## Proofs using Truth Tables

**Formulas** p and q are logically equivalent iff the truth conditions of p are the same as the truth conditions of q.

p\;\iff\;q\\iff\;\;

p | q |

x | x |

y | y |

## Examples:

Is\;(p\;\wedge\;q)\;\iff\;\neg\;(p\;\vee\;q)?

p | q | p∧q | p∨q | ¬(p∨q) |

1 | 1 | 1 | 1 | 0 |

1 | 0 | 0 | 1 | 0 |

0 | 1 | 0 | 1 | 0 |

0 | 0 | 0 | 0 | 1 |

Therefore, **they’re not** logically equivalent.

Is\;\neg(p\;\wedge\;q)\;\iff\;(\neg p\;\vee\;\neg q)?

p | q | p∧q | ¬(p∧q) | ¬p | ¬q | ¬p ∨ ¬q |

1 | 1 | 1 | 0 | 0 | 0 | 0 |

1 | 0 | 0 | 1 | 0 | 1 | 1 |

0 | 1 | 0 | 1 | 1 | 0 | 1 |

0 | 0 | 0 | 1 | 1 | 1 | 1 |

Therefore, **they’re** logically equivalent.

## Tautology – always true.

Show that (**p ∨¬p**) is a tautology.

p | ¬p | p ∨¬p |

1 | 0 | 1 |

0 | 1 | 1 |

They can be represented in different ways, but pay attention to the pattern.

It’s the same as:

(a\wedge b)\;\vee\;\neg(a\wedge b)

## Contradiction – always false

Show that (**p ∧¬p**) is always false.

p | ¬p | p ∧¬p |

1 | 0 | 0 |

0 | 1 | 0 |

## Exclusive Or (xor) Example

Write the truth table for exclusive or (xor), (p ⊕ q), then state whether (p⊕p)⊕p is a tautology, contradiction, or neither.

p | q | p⊕q |

1 | 1 | 0 |

1 | 0 | 1 |

0 | 1 | 1 |

0 | 0 | 0 |

p | p⊕p | (p⊕p)⊕p | |

1 | 0 | 1 | |

0 | 0 | 0 |

*P is always going to be the same value as itself.*

Then (p⊕p)⊕p was (p⊕p) compared from p.

Therefore this is neither tautology nor contradiction.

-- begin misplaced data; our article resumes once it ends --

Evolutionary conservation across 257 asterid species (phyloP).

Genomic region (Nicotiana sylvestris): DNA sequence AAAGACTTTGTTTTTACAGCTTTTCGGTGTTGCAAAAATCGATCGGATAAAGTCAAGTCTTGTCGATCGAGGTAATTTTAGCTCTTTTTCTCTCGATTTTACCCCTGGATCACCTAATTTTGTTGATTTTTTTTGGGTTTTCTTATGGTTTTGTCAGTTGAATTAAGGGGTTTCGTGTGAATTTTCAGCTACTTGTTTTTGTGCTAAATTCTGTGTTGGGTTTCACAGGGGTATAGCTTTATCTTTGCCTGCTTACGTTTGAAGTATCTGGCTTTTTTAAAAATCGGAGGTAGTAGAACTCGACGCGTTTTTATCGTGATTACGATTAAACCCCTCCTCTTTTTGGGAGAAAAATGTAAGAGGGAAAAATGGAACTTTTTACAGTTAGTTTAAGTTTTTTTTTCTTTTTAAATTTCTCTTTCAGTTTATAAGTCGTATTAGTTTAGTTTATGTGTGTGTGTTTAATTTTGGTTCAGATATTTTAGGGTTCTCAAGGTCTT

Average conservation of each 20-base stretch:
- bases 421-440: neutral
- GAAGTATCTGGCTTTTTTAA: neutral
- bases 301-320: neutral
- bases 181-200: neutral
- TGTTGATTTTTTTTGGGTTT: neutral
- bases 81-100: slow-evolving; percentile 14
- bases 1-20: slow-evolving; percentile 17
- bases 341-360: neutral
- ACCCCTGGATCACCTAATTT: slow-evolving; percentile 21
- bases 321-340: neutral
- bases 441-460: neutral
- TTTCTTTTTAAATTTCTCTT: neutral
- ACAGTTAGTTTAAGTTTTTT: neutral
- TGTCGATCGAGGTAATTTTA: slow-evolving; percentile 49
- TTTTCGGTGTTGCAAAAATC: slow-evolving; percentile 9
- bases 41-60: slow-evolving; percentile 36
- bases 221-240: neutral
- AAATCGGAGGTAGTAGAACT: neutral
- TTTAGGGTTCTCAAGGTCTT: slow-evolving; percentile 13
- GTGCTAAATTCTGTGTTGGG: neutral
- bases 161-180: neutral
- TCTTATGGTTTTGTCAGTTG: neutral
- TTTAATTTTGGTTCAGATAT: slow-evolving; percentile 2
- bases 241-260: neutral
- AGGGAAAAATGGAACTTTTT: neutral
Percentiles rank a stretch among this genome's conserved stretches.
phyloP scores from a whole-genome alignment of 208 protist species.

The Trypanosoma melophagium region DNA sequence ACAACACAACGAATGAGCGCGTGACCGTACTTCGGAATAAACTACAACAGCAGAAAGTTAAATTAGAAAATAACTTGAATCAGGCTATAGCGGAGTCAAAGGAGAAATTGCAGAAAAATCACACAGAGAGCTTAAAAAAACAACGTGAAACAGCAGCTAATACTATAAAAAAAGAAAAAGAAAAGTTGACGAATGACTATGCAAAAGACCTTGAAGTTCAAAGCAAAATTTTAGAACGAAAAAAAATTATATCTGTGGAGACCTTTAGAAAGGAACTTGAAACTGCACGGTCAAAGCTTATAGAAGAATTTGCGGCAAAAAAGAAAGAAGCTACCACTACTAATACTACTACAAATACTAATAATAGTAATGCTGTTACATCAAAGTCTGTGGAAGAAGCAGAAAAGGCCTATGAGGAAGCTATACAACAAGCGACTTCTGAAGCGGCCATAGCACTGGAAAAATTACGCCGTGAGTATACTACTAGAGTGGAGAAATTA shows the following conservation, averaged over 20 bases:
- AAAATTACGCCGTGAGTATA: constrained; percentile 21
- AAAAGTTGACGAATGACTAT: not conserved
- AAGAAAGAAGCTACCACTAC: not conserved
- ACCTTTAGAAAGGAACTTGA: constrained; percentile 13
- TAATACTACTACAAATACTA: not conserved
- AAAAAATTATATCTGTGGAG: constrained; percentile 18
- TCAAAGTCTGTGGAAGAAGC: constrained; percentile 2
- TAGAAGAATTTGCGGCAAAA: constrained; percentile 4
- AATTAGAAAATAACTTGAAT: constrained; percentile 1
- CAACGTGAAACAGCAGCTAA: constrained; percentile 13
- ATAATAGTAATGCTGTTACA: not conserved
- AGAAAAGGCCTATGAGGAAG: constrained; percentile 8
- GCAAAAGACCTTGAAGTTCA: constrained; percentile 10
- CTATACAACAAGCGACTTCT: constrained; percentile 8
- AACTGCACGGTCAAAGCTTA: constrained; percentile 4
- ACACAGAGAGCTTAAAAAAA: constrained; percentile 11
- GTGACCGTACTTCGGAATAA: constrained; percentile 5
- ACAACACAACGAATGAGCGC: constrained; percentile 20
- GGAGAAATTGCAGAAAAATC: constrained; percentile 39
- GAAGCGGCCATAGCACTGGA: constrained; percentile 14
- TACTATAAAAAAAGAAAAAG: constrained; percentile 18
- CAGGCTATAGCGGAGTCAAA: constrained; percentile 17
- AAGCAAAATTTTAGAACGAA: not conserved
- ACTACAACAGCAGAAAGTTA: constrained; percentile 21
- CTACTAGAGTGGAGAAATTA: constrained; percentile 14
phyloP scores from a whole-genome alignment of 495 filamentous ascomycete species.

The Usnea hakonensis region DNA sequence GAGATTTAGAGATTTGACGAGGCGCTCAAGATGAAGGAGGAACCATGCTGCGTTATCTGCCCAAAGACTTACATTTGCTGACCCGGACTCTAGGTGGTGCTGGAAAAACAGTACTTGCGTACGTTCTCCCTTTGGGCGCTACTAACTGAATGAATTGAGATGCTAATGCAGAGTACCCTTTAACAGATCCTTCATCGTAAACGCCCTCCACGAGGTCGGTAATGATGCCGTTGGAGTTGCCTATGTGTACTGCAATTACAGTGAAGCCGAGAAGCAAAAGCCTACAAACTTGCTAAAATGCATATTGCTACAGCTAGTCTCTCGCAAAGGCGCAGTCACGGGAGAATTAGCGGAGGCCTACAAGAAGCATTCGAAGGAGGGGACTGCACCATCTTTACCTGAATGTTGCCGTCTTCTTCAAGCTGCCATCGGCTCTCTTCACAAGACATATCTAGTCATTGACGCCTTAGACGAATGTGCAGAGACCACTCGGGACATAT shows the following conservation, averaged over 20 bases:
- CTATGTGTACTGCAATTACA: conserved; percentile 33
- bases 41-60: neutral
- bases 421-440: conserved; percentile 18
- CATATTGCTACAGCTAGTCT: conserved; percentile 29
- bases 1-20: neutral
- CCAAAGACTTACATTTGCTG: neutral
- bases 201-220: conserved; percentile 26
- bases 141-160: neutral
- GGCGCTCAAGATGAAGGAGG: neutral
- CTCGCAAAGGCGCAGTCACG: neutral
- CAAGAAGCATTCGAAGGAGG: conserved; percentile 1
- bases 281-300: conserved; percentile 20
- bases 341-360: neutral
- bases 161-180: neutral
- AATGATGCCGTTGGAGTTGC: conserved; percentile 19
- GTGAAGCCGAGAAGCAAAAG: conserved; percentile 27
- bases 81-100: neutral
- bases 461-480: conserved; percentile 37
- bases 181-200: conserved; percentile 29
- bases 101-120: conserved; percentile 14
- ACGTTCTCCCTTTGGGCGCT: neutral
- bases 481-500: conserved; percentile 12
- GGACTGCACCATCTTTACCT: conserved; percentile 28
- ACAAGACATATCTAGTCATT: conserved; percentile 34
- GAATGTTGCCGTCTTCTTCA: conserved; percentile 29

Then (p⊕p)⊕p was (p⊕p) compared from p.

Therefore this is neither tautology nor contradiction.

Give the truth table for (p⊕q)**∨**(p⊕**¬**q)

p | q | p⊕q (x) | ¬q | p⊕¬q(y) | (p⊕q)∨(p⊕¬q)(x ∨ y) |
---|---|---|---|---|---|

1 | 1 | 0 | 0 | 1 | 1 |

1 | 0 | 1 | 1 | 0 | 1 |

0 | 1 | 1 | 0 | 0 | 1 |

0 | 0 | 0 | 1 | 1 | 1 |

## Sheffer Stroke Examples

p↑q is to be read as “p nand q”, and is equivalent to **¬**(p** ∧**q). Provide the truth table for (p↑q) and (p↑p).

sheffer stroke – ↑

Also read as *“nand”* or not and (**¬ ∧**)

p\uparrow q\;=\;\neg(p\wedge q)

p | q | pq∧ | ¬(pq)∧p↑q | pp∧ | ¬(pp)∧p↑p |
---|---|---|---|---|---|

1 | 1 | 1 | 0 | 1 | 0 |

1 | 0 | 0 | 1 | ||

0 | 1 | 0 | 1 | 0 | 1 |

0 | 0 | 0 | 1 |

**¬**(p

**p) = p↑p =**

**∧****¬**p

This idea above can be used in the well-formed formula Phi. And say we want the negation of it, this is similar with taking Phi and Phi, and combining the two with Sheffer Stroke.

\neg \phi\;\iff\;\phi\uparrow\phi

Following the concept above for Phi, using the sheffer stroke, provide a definition for (p** ∧**q).

p\uparrow q\;\iff\;\neg(p\wedge q)\\We\;know \;that\;(p\wedge q)\;\iff\;\neg\neg(p\wedge q)\;=\;\neg(p\uparrow q)\\Which\;is\;similar\;to\;our\;Phi\;above:\\\neg\phi\iff\phi\uparrow\phi\\Therefore:\\\neg(p\uparrow q)\;=\;(p\uparrow q)\uparrow(p\uparrow q)

**I have to remember that p∧q means both p and q must be true. I always forget this.**

Following the same concept above, using the sheffer stroke, provide a definition for (p**∨**q).

(p\vee q)\iff \neg\neg p\;\vee\;\neg\neg q\\\neg(\neg p\;\wedge\;\neg q)\;=\;\neg(p\wedge q)\\\neg p\;=\;\neg(p\wedge p)\;=(p\uparrow p)\\=\;\neg((p\uparrow p)\;\wedge(q\uparrow q))\\Therefore:\\(p\;\vee\;q)\;\iff\;(p\uparrow p)\uparrow (q\uparrow q)